The show- which spanned more than two dozen songs, including literally every single track from Special and much of Cuz I Love You– was loosely divided into a handful of themed segments, featuring vibe and outfit changes and even a “therapy” session where Lizzo performed from a chaise lounge. Upbeat songs early in the set like “2 Be Loved,” “Boys,” and “Rumors” prompted huge singalongs and showcased the singer’s incredible vocals, and the night show felt like one giant dance party, with the most twerking, crowd participation, and soul than Bridgestone has seen in a long time. It wouldn’t be a Lizzo show with some flute, of course, and though it was well into the show before the singer’s signature instrument emerged, she delivered several impressive solos towards the end of the set (and even joked about her flute’s fame, which even has its own nickname and Instagram account).
Had she only played her songs and nothing else, it would’ve been an impressive and memorable performance on its own, but, of course, this was a Lizzo show, and she made sure it was something extra special and real. Whether bringing up a birthday girl to serenade during “Birthday Girl,” attempting to FaceTime a fan’s sister (and getting a huge laugh when she didn’t pick up), paying special attention to fans in the very back, scanning the room for outfits and signs to compliment, cracking jokes, speaking earnestly on body positivity and self-love, complimenting her talented touring ensemble, or even taking a minute to stress the importance of midterm elections, Lizzo treated the crowd like old friends, and managed to channel both the star power of an arena act and the humility of a small artist all at once.
With a winding catwalk that stretched deep into the floor crowd, the show often felt much more up close and personal than most performances of this scale, but just as easily, when the band and the dancers and lights and screens all kicked it, it would flip right back to being an impressive, gigantic affair, and one befitting of an artist who’s accomplished so much in just a few short years. Just as it felt like we’d heard every hit (and even a few great covers, like Lauryn Hill’s “Doo Wop” and Chaka Khan’s “I’m Every Woman”), Lizzo reminded us just how impressive and far-reaching her discography is with the final stretch, winding the night down with “Coldplay” (featuring an impressive flute solo), “Truth Hurts,” “I Love You Bitch,” and the song that first put her on the map, “Good As Hell,” before cranking up the party one last time for an encore of “Juice” and “About Damn Time.”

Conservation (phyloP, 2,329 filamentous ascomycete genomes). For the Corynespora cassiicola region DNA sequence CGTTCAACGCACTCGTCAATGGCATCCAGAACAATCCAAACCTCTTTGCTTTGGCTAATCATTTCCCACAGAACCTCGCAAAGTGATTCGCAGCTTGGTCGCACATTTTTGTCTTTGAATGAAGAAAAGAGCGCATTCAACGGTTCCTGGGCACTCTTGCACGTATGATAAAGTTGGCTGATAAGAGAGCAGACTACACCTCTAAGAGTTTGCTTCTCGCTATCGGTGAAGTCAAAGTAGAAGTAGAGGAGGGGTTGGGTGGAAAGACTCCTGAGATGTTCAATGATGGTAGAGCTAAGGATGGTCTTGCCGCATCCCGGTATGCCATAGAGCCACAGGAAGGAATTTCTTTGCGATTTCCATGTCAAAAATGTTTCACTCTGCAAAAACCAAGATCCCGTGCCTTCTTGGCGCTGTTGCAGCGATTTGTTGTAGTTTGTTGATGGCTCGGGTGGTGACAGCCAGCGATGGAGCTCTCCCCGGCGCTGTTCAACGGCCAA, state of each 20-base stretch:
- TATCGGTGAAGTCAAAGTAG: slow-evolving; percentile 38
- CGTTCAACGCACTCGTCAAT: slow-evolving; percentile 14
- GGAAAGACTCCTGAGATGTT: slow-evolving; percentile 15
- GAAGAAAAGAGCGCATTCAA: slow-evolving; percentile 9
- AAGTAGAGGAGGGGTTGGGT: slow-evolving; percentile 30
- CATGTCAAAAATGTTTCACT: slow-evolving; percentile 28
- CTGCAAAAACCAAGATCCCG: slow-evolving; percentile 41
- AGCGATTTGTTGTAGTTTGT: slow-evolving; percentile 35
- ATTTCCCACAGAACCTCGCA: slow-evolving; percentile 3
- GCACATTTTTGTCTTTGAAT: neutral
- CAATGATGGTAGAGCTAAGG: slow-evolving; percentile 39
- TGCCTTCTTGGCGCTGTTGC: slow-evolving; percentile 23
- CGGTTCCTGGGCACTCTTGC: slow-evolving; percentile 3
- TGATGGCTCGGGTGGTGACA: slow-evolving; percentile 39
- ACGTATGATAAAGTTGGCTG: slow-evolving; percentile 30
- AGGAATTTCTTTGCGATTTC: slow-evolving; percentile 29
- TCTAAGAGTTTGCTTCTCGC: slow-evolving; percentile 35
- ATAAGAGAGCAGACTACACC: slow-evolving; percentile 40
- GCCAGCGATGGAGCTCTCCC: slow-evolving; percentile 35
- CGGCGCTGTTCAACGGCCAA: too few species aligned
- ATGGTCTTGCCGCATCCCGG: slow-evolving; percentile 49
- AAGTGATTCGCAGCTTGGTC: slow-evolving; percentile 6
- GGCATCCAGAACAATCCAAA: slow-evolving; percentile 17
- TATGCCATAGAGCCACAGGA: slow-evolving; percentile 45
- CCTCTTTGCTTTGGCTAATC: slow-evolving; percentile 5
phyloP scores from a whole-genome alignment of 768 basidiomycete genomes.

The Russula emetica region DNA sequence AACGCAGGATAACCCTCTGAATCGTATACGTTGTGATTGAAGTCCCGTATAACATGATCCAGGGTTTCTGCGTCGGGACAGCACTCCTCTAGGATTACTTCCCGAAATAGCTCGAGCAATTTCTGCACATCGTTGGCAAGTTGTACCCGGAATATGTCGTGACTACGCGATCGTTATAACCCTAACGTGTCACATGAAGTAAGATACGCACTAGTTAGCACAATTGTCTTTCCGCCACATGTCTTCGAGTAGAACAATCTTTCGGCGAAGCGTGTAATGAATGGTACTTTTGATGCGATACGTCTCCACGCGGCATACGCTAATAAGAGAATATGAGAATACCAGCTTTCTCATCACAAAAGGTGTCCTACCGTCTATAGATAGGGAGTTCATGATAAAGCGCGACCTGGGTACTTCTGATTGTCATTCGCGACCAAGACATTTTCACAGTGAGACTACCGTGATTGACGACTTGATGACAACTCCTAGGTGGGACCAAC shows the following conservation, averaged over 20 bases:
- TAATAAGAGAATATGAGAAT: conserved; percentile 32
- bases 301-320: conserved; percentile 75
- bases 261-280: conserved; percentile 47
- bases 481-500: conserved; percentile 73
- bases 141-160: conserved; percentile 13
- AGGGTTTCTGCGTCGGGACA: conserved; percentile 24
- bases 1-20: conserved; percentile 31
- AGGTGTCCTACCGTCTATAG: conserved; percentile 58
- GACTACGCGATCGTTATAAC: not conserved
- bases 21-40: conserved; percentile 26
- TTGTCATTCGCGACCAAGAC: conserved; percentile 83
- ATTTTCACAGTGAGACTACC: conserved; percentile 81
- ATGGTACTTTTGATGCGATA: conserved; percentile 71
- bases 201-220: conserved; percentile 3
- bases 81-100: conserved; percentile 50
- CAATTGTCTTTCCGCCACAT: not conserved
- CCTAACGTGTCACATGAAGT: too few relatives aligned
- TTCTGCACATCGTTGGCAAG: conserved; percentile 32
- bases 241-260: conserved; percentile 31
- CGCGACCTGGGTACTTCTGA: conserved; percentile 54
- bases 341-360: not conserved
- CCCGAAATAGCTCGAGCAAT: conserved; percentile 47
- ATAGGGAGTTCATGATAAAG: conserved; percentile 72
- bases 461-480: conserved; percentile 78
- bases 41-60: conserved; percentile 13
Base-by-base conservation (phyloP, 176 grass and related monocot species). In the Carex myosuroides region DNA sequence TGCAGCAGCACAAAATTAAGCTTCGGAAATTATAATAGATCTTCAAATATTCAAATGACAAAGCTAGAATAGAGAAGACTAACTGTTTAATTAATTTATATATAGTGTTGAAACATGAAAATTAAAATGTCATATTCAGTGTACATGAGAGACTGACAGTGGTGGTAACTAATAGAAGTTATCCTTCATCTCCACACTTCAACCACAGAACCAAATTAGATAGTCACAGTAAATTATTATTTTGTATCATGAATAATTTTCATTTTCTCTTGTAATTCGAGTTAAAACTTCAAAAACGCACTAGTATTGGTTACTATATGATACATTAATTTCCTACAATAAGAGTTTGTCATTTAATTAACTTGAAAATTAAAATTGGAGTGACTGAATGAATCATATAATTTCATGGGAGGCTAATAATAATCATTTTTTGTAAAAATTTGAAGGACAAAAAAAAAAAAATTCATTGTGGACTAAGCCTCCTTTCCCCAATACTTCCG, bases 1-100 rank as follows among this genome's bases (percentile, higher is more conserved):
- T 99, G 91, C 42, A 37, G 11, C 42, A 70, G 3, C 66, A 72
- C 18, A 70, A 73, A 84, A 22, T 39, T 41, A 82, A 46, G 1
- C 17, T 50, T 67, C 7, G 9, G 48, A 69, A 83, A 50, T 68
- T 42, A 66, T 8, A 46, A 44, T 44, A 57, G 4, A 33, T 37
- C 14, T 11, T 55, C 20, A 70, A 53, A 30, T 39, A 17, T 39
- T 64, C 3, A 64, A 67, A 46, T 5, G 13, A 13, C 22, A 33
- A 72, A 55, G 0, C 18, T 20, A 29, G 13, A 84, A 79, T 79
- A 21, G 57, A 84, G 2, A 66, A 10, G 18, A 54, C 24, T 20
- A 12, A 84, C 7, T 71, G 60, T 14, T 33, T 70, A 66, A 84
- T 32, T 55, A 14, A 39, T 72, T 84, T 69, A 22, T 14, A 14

We’ve known for years just how special Lizzo is- a singular and multifaceted musical talent and also a one-of-a-kind person who transcends celebrity- and with her album and tour of the same name, it was a thrill to see her showcase what makes her so Special at this grand, impressive scale of performance. A lot of artists can play arenas, but Lizzo was made for this, and though we still hope to see her headline Bonnaroo someday, her first outing at Bridgestone more than made up for the last few years of eagerly-awaiting the singer’s return to Nashville.